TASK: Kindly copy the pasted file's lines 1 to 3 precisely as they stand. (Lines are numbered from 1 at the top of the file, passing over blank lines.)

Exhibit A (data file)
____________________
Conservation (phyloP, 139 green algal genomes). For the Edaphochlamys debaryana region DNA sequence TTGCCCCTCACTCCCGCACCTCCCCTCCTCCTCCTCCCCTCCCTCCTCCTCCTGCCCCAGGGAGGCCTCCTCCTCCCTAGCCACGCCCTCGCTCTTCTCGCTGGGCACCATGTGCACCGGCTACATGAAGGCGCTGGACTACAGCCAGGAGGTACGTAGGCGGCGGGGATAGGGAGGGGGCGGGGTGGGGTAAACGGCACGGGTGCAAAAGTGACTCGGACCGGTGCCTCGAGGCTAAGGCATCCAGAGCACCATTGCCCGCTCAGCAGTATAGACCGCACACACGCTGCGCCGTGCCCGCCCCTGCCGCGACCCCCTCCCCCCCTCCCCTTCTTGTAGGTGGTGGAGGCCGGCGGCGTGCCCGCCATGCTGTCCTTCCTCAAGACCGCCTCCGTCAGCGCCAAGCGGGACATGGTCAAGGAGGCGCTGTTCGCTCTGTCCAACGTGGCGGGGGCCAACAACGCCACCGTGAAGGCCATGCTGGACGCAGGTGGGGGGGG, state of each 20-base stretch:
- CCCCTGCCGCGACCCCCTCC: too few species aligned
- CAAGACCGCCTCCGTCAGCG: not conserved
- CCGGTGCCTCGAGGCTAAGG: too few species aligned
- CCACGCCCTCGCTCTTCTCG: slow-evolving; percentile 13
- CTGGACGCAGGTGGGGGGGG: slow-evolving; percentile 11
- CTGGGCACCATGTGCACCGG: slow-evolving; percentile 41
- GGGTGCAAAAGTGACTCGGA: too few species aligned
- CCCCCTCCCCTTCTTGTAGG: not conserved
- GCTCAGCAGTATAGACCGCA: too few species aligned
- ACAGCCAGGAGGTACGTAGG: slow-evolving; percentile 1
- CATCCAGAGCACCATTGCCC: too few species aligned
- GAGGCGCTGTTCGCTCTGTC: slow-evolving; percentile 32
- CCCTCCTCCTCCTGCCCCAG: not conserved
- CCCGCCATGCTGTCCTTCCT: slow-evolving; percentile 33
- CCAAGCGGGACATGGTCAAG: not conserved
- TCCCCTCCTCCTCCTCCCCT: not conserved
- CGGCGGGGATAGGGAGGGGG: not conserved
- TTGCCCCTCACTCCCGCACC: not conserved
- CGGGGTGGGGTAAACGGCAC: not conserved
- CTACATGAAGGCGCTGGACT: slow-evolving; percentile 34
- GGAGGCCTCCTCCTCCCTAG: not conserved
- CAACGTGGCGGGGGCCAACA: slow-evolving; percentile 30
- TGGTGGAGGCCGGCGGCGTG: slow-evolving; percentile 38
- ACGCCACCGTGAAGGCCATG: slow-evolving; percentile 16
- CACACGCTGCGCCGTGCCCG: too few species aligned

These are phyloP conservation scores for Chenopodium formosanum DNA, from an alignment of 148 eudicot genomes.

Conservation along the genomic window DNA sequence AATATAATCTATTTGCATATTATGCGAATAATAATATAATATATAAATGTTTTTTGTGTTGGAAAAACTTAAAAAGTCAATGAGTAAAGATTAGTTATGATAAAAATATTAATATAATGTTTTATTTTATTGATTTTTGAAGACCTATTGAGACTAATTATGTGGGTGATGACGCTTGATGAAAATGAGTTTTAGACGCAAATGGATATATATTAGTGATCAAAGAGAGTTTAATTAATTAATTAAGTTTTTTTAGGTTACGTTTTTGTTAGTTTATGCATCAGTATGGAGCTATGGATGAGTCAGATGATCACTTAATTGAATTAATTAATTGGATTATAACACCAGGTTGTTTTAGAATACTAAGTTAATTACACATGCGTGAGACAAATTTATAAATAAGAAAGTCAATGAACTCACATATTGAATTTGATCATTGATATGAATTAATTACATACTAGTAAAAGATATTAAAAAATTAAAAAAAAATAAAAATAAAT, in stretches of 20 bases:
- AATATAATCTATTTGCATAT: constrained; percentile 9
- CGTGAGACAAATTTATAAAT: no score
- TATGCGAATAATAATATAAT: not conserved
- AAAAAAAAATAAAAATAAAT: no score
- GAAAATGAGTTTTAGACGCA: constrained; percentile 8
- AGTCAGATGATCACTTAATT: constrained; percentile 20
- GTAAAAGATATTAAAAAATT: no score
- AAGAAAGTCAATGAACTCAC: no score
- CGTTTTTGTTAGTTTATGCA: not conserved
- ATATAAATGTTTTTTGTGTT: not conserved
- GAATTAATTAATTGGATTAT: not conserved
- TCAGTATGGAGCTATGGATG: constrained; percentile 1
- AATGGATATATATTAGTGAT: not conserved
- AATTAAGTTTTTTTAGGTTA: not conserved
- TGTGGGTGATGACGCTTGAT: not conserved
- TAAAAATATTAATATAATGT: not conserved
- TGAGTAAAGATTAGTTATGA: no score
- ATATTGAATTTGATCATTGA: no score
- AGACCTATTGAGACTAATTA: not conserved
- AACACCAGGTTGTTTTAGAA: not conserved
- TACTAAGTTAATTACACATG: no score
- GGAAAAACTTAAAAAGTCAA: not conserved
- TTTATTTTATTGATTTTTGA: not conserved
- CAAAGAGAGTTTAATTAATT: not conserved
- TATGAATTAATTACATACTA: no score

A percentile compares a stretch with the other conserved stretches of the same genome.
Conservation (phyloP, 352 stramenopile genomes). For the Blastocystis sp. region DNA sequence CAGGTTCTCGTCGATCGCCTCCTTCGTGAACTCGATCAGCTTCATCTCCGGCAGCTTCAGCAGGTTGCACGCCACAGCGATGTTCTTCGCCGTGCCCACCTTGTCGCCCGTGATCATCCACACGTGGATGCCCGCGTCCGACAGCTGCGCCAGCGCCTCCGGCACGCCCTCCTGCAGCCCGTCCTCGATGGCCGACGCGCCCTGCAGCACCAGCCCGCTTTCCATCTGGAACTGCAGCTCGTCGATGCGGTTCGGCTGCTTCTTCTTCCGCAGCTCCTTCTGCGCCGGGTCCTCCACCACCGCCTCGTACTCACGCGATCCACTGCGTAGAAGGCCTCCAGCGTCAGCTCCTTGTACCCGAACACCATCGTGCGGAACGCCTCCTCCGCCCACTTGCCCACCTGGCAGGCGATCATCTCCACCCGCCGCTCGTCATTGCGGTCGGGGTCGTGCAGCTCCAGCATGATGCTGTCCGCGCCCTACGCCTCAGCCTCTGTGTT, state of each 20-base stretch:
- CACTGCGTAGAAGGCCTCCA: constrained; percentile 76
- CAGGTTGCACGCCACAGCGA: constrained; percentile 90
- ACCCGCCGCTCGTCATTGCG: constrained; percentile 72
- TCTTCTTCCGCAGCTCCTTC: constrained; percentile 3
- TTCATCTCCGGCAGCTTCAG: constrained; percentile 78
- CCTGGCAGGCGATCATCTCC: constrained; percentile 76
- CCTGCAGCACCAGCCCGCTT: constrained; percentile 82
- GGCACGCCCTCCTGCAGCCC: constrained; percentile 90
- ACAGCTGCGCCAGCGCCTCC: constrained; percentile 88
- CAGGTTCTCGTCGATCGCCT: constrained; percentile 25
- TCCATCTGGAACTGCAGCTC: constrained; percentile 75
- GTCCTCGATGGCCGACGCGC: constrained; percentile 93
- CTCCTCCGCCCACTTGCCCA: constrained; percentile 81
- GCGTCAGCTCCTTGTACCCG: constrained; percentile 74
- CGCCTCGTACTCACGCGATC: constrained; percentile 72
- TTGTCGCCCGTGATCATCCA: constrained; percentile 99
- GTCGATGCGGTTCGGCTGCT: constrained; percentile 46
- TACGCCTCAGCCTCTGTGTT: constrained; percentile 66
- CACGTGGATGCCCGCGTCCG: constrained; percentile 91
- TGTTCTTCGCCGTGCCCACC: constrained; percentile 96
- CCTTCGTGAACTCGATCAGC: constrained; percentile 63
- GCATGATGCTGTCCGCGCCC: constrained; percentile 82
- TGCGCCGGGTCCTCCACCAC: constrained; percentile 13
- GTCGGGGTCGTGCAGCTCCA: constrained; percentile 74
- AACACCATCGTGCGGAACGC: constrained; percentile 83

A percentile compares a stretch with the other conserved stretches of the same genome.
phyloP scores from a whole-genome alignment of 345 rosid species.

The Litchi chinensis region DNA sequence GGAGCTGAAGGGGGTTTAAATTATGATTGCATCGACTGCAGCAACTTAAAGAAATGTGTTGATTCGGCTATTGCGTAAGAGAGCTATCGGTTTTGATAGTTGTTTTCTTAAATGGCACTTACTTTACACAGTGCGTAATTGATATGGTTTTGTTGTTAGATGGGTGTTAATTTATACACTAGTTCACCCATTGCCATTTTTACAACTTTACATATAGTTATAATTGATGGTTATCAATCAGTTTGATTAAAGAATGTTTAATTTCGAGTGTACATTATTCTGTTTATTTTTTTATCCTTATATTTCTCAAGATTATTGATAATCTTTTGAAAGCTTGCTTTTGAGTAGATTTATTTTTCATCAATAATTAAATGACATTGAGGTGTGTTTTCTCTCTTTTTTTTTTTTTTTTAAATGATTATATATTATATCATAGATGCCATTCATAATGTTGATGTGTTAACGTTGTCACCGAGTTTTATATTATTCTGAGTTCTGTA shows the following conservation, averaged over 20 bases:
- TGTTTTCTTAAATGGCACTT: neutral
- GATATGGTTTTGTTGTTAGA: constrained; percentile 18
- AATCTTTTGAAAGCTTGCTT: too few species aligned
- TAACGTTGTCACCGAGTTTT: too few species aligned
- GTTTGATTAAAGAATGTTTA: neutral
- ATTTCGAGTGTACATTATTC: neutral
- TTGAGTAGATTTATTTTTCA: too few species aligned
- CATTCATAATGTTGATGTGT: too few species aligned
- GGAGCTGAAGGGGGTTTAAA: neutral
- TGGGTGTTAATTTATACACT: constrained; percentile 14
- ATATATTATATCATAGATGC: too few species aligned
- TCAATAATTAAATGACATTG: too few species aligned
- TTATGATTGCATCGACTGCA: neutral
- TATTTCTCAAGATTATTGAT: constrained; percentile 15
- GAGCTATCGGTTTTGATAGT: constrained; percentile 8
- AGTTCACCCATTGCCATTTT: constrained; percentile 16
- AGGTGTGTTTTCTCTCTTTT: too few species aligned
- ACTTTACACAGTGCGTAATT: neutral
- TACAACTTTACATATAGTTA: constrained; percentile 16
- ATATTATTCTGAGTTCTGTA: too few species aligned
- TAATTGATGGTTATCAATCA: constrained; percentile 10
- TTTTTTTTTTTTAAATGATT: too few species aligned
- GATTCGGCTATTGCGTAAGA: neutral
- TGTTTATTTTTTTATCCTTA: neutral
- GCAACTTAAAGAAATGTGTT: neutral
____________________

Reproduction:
Conservation (phyloP, 139 green algal genomes). For the Edaphochlamys debaryana region DNA sequence TTGCCCCTCACTCCCGCACCTCCCCTCCTCCTCCTCCCCTCCCTCCTCCTCCTGCCCCAGGGAGGCCTCCTCCTCCCTAGCCACGCCCTCGCTCTTCTCGCTGGGCACCATGTGCACCGGCTACATGAAGGCGCTGGACTACAGCCAGGAGGTACGTAGGCGGCGGGGATAGGGAGGGGGCGGGGTGGGGTAAACGGCACGGGTGCAAAAGTGACTCGGACCGGTGCCTCGAGGCTAAGGCATCCAGAGCACCATTGCCCGCTCAGCAGTATAGACCGCACACACGCTGCGCCGTGCCCGCCCCTGCCGCGACCCCCTCCCCCCCTCCCCTTCTTGTAGGTGGTGGAGGCCGGCGGCGTGCCCGCCATGCTGTCCTTCCTCAAGACCGCCTCCGTCAGCGCCAAGCGGGACATGGTCAAGGAGGCGCTGTTCGCTCTGTCCAACGTGGCGGGGGCCAACAACGCCACCGTGAAGGCCATGCTGGACGCAGGTGGGGGGGG, state of each 20-base stretch:
- CCCCTGCCGCGACCCCCTCC: too few species aligned
- CAAGACCGCCTCCGTCAGCG: not conserved